If we were having coffee, I would greet you with a smile – but still no hug. Even though our numbers have gone down, people are still being cautious. Just seeing my friends, however, has been a big plus for me as I connect with those I care about.
If we were having coffee, I would tell you that blogging (or any kind of social media) hasn’t been on my mind recently. As the temperatures have slowly crept up again, I have been spending a lot of time thinking about what going back to school will look like. The last few weeks have been uncertain as I keep checking my email and no news has been sent by the school board. The issue has been front and centre in the news as all the interested parties hash it out in the media. It has certainly been stressful as everything printed is conjecture and no certain decisions have been made.
If we were having coffee, I would tell you that the school board I work for (the TDSB) did propose a plan which was rejected by the Minister of Education for Ontario. The reason cited was that students would lose 49 minutes of learning time a day. On Friday I learned that the school board had propsed another plan. This plan must have been accepted as I received notification of it via email on Friday evening.
If we were having coffee, you may ask me what this plan is. Honestly I am happy to see that even within the school board, the plan is to spend more funds on the schools that need it; schools that are in areas of greater risk. I am a firm believer that the virus spreads a lot quicker in poverty-stricken areas as the people living below the poverty-line will have less resources to protect themselves and their community. In these areas, class sizes will be a lot smaller and the Board is on the hunt for other spaces that can be used to teach children outside of the school property.
If we were having coffee, I would tell you that the school I work at is not in a high risk area. So what does it mean for me personally? It means I will have a class of 20 students (which is per usual). The junior classes at our school will be capped at 27 – which is less than usual. We will now wait to see what happens because next week parents will fill in a survey to choose whether they want their children to have in-class sessions or virtual sessions. I will not be surprised if some kids at the school where I teach stay at home especially as there are a few stay-at-home moms in the area.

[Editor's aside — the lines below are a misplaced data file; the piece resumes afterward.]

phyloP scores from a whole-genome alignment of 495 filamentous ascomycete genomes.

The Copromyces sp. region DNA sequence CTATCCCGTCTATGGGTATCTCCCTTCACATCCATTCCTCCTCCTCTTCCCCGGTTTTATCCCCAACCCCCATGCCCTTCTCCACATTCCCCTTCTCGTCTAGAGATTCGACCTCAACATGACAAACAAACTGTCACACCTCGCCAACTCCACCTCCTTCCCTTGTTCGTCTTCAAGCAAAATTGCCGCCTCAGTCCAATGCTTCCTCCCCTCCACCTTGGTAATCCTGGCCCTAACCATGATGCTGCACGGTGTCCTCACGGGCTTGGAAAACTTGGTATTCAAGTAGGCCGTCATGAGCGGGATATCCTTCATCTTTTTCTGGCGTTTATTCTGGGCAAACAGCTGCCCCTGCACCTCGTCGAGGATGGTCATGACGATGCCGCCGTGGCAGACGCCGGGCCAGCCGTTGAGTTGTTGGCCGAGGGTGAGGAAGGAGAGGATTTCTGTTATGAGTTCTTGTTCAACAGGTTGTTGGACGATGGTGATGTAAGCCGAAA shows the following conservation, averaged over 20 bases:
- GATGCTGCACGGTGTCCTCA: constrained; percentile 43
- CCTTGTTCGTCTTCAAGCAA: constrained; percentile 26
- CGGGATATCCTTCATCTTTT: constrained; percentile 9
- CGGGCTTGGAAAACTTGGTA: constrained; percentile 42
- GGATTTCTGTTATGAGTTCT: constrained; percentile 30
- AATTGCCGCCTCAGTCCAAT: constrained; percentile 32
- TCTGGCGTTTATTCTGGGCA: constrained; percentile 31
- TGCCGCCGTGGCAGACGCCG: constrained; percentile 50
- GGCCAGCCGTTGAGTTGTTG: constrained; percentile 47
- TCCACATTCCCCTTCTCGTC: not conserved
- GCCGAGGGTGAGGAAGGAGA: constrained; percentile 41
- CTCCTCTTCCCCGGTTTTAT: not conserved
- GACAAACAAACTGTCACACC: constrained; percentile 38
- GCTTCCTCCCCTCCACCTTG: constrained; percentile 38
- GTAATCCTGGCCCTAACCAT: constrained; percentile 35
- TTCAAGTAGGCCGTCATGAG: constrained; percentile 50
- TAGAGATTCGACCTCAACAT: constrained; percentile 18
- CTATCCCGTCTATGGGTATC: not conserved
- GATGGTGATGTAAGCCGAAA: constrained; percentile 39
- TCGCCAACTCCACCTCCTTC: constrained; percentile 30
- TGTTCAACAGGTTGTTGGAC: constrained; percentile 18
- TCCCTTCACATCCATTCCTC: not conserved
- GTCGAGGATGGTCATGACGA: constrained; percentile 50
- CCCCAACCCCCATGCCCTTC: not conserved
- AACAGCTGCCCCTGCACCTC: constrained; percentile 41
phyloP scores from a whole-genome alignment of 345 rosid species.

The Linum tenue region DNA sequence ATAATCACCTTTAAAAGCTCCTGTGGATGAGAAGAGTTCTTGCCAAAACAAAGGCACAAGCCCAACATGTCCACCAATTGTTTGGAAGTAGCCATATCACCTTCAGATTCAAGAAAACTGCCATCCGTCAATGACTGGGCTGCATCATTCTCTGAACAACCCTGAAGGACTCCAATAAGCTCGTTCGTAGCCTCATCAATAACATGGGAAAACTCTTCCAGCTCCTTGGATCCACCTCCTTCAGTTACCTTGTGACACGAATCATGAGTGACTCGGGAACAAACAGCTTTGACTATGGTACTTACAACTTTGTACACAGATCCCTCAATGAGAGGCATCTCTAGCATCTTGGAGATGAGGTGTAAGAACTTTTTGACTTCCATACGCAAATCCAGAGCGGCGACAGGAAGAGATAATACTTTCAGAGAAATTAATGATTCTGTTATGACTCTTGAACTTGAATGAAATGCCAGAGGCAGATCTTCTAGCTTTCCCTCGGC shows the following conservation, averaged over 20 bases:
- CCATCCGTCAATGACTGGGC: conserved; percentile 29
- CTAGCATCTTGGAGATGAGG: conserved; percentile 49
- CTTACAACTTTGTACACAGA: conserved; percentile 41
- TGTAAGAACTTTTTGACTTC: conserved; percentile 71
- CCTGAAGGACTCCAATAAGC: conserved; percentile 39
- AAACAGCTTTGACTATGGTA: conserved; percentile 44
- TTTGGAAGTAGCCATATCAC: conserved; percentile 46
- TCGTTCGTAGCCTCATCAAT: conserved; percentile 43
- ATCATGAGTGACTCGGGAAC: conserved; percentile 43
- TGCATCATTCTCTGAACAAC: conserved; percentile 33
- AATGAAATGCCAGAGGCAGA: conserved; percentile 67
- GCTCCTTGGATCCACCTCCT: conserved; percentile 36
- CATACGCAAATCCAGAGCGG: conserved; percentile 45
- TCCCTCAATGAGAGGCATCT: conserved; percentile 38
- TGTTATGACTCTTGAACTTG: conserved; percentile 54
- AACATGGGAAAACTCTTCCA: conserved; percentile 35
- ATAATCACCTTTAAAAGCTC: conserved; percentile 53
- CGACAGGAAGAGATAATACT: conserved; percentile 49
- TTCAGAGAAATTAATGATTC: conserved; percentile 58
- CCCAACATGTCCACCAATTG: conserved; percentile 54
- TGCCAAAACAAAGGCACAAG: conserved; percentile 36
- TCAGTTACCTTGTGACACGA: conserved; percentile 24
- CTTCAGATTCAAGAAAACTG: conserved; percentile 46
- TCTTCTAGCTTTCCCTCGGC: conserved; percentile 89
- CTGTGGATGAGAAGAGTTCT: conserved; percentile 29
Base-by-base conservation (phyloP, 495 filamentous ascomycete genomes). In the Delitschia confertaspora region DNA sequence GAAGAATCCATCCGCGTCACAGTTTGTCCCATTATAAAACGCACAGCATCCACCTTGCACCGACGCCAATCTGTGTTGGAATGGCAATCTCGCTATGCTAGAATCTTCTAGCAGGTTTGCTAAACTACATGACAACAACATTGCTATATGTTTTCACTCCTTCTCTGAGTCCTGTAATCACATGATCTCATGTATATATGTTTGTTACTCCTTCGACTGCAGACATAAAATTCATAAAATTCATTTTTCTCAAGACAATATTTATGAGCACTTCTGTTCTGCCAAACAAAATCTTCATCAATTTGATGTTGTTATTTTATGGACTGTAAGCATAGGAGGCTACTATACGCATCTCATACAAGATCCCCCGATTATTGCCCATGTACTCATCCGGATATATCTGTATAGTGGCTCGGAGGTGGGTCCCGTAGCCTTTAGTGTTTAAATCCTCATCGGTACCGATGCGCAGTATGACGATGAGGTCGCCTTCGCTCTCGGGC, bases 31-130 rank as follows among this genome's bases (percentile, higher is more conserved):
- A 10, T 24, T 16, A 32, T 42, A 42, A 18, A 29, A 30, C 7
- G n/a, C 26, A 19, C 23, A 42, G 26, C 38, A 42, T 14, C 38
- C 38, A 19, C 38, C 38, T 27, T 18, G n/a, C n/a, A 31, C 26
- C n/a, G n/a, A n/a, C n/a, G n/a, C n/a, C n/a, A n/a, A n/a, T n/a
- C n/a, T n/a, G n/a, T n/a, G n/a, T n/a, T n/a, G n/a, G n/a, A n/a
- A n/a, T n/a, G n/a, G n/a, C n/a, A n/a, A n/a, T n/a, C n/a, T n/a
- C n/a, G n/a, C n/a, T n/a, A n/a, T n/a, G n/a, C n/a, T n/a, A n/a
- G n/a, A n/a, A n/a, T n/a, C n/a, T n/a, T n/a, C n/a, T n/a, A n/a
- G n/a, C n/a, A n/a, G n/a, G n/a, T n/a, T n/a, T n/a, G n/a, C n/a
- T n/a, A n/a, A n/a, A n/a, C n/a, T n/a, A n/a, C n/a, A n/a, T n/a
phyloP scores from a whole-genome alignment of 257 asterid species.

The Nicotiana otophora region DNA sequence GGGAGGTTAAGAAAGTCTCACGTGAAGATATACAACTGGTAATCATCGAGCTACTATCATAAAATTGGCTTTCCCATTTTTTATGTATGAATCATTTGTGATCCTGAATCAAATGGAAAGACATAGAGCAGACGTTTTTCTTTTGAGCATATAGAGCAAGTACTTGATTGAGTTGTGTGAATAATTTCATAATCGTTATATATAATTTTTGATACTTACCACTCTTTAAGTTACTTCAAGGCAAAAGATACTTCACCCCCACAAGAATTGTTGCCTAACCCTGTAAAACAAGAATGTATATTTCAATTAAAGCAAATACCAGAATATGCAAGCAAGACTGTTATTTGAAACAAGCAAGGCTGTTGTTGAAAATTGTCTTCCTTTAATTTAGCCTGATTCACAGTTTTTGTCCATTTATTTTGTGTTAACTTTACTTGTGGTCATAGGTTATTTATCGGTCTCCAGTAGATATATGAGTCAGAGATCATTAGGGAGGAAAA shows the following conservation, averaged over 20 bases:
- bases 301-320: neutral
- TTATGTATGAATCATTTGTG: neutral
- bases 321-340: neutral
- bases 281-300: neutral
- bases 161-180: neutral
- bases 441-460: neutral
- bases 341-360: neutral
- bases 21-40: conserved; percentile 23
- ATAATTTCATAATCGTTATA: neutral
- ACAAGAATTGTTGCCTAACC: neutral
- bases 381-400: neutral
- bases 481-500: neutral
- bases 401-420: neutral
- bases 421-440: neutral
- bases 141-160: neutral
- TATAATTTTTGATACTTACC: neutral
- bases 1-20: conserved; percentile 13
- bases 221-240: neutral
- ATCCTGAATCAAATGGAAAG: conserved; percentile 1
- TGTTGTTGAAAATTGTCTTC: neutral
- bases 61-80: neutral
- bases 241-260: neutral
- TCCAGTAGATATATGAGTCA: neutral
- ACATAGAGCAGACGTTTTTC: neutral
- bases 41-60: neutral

If we were having coffee, I would tell you that my class list, or even my assignment may change. Despite this, I will take the opportunity to go into school next week to label furniture that can be taken out of my room and to place desks to ensure that 20 students are able to keep their distance within the space. When I go in, I will also take to opportunity to have a chat with my principal.
If we were having coffee, you may say to me that all of this is last minute – and you would be right. School will be starting one week later to give everyone the time to get ready: class lists will need to be updated, teachers need to be rearranged, and timetables need to be reconstructed. We will be participating in Professional Activity days on 1, 2, and 3 September during which we will probably be involved in all of this as well as undergo training.
If we were having coffee, I would tell you that during this past week I have seen some friends of mine. Before school starts I intend to see them as often as I can. I know when school starts up, I will have a lot to deal with: new students, the new school year and everything that comes with that, and dealing with all the expectations related to COVID-19 prevention. I need to take the opportunity to breathe deeply and relax before all that tension begins.
If we were having coffee, I would tell you that the upcoming week will be the last one before the school-related things begin. I intend to make the most of it.
Yesterday when on my way to meet a friend, I stopped at an unknown to me subway station. The station is relatively new and is near university grounds. As I walked out of the station, the painted electric box caught my eye.
I have noticed that a number of electric boxes around the city have been painted and I have admired them. I decided to snap a few pictures of this one to share.
I love the vibrant colours the artist used as well as the patterns. The artwork really stood out to me and I was happy to see it. The artwork brings a bit of colour to the neighbourhood and changes something dull and grey into something of beauty.
To be honest I thought of Becky while snapping the pictures – I am sure she would have enjoyed seeing this as part of her perspectives challenge last month.
As I walked away from the electric box yesterday, I made a note to myself to snap pictures of any others I may come across.
Have you seen any unexpected artwork recently? Where was it?
While driving with our nephew on Saturday, we passed a store that sells South African goods. Of course we had to stop and investigate – especially as we all wanted to indulge in a snack we don’t often get to eat since we have moved here: biltong.
While browsing in the store, my daughter saw the packets of Nik Naks, a crispy snack that she loved to eat when we were last in South Africa. She admitted that she could not remember the taste but recalls that she enjoyed it. I bought a packet which we shared amongst the five of us. The salty, tangy taste took us back to the past and the flavours of home. Definitely a smile for our family.
How To Live on the Edge by Sarah Lynn Scheerger is a powerful novel that explores breast cancer, the preventative surgery that can be taken for this type of cancer, as well as the response members of the family have to the outcome of this disease.
The first lines of this novel drew me in immediately and made me want to read more:
“There’s a curse on the women in my family. We die young. In the last two generations, not a single woman in my mom’s family has lived past the age of thirty-seven. Aunt Tee is still alive and kicking, and the doctors say she is a perfectly healthy thirty-two year old, but I doubt the Silk family curse will pass her by.
Just like I doubt it will pass me by.
Which means almost half my life is over.
I intend to enjoy it.” (p1, 2020)
I enjoyed reading the rest of the novel – the full review can be read here.